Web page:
Does hybrid deliver analogue value and IP benefits?

CCTV Handbook 2013 CCTV, Surveillance & Remote Monitoring

With the debate on the merits of analogue versus IP cameras showing no sign of abating, it’s understandable that many consumers are anxious about committing to new or upgraded CCTV systems.

Zane Greeff, technical director at Elvey Security Technologies, says the technology in this particular arena has progressed at a rapid rate in recent years, leaving the average person confused and frustrated. “End users need to be able to distinguish between the various benefits and shortcomings of their current analogue systems in order to be able to make the right upgrade decisions going forward.

“The starting point to making sense of the subject is to recognise that while IP (Internet protocol) technology is being exalted as the ultimate in image quality, analogue technology is tried, tested, and in use by the majority of end users. Analogue CCTV has long delivered acceptable results in the areas of basic staff and visitor surveillance, the reduction of stock shrinkage and the monitoring of specific high risk areas, as a result of which many customers question the need to upgrade their systems to IP when their existing infrastructure supports analogue.”

Future proof

One of the many benefits of moving over to IP, according to Greeff, is that it essentially future-proofs one’s business. Sensitive to the need for businesses to watch their bottom lines in the current economic downturn, he suggests hybridising pre-existing installations.

“Hybrid systems, in fact, offer the best of both worlds,” he says. “The use of analogue and IP cameras simultaneously is a tailor-made solution for a country like South Africa, where the small business sector is growing rapidly. Such growth will lead to the natural expansion of properties, warehouses and office space, which will in turn create a gap in existing security installations. A hybrid system, which would likely comprise an existing CCTV analogue system and infrastructure with IP cameras that would operate through a hybrid DVR, will easily bridge that gap while saving the end user a lot of money, too.”

His suggestion to owners of existing analogue systems, whose DVRs (digital video recorders) need replacing due to functionality problems or insufficient recording space, is therefore to opt for a hybrid DVR. Hybrid DVRs are capable of using both analogue and digital cameras. IP cameras produce crisper, higher resolution pictures as a result of the terminology having moved away from television lines to megapixels. Chip set technology is behind the number of megapixels in a picture and accordingly the sharpness required to identify criminals and solve crimes. And because IP megapixel quality is constantly being improved, one can look ­forward to the ever-increasing ­quality of facial recognition and other video analytics.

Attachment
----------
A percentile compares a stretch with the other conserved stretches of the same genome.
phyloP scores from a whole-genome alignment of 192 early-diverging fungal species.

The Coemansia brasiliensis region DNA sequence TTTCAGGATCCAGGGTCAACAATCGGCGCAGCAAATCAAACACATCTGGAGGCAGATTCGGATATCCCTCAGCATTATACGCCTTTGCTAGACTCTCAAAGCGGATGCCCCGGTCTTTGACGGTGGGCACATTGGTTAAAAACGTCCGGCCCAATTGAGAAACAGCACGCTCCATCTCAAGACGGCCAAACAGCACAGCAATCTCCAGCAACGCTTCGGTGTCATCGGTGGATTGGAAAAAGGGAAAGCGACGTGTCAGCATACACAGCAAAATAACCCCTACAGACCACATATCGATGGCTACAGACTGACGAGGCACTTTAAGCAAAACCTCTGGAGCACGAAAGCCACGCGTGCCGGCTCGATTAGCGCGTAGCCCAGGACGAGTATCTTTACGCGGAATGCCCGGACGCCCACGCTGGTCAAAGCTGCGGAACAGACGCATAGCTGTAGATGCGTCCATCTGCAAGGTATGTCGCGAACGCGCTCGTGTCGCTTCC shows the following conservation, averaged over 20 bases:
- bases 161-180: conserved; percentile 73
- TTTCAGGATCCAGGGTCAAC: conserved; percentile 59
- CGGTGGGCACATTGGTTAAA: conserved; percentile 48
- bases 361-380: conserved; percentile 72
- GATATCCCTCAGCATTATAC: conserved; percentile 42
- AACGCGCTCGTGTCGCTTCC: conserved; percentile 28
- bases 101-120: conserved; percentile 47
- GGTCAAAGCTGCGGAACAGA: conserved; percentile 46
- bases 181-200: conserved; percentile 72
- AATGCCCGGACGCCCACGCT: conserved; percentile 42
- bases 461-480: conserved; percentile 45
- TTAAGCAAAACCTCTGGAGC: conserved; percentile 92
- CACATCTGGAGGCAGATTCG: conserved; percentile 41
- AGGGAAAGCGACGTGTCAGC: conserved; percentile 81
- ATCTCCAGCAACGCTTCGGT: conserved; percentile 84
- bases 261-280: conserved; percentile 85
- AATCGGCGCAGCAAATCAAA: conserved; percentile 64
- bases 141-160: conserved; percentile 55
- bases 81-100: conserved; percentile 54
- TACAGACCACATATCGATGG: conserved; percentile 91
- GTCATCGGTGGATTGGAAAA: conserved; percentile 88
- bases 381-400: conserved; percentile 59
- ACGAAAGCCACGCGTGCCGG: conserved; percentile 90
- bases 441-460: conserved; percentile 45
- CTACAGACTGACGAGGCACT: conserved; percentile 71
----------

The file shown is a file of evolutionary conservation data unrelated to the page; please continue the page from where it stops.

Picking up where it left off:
IP benefits

Hybrid technology is also being used with great effect in control rooms, he continues. “Hybrid video analytics are far more reliable than human beings, who have limited concentration spans. Research has shown that the efficiency level of the average CCTV operator drops dramatically after about 20 minutes, to the point where they are only taking in about 5% of the information on screen. Video analytics, on the other hand, never tire.”

Further, the addition of IP security cameras to analogue networks allows control room staff to quickly and accurately analyse images and video footage for specific data such as behaviour patterns and perimeter violations. It also enables digitised audiovisual streams to be sent to and viewed from anywhere in the world, notes Greeff. “From people counting and licence plate recognition to the ability to adjust automatically to lighting and discriminatory conditions, this technology, which also reduces data storage requirements and costs, is being used throughout the world by government, retail, business, industry and manufacturing sectors. IP also outperforms analogue when it comes to distance,” says Greeff. One of the shortcomings of analogue installations is distance. An analogue RG59 cable is vulnerable to picture interference, which can severely hamper security operations. This is especially relevant when it comes to the natural expansion of properties, warehouses and office space.

Simple and cost-effective to add to pre-existing networks, IP cameras are also the answer to the need to transmit video in digital form to and from the Internet and other e-mail clients, he adds. All that’s required for power, video and sound is a PoE (Power over Ethernet) cable, thereby removing the need for a power supply close to the camera source, as is the case for analogue cameras.

For more information contact Elvey Security Technologies, +27 (0)11 401 6700, tasha.smith@elvey.co.za, www.elvey.co.za



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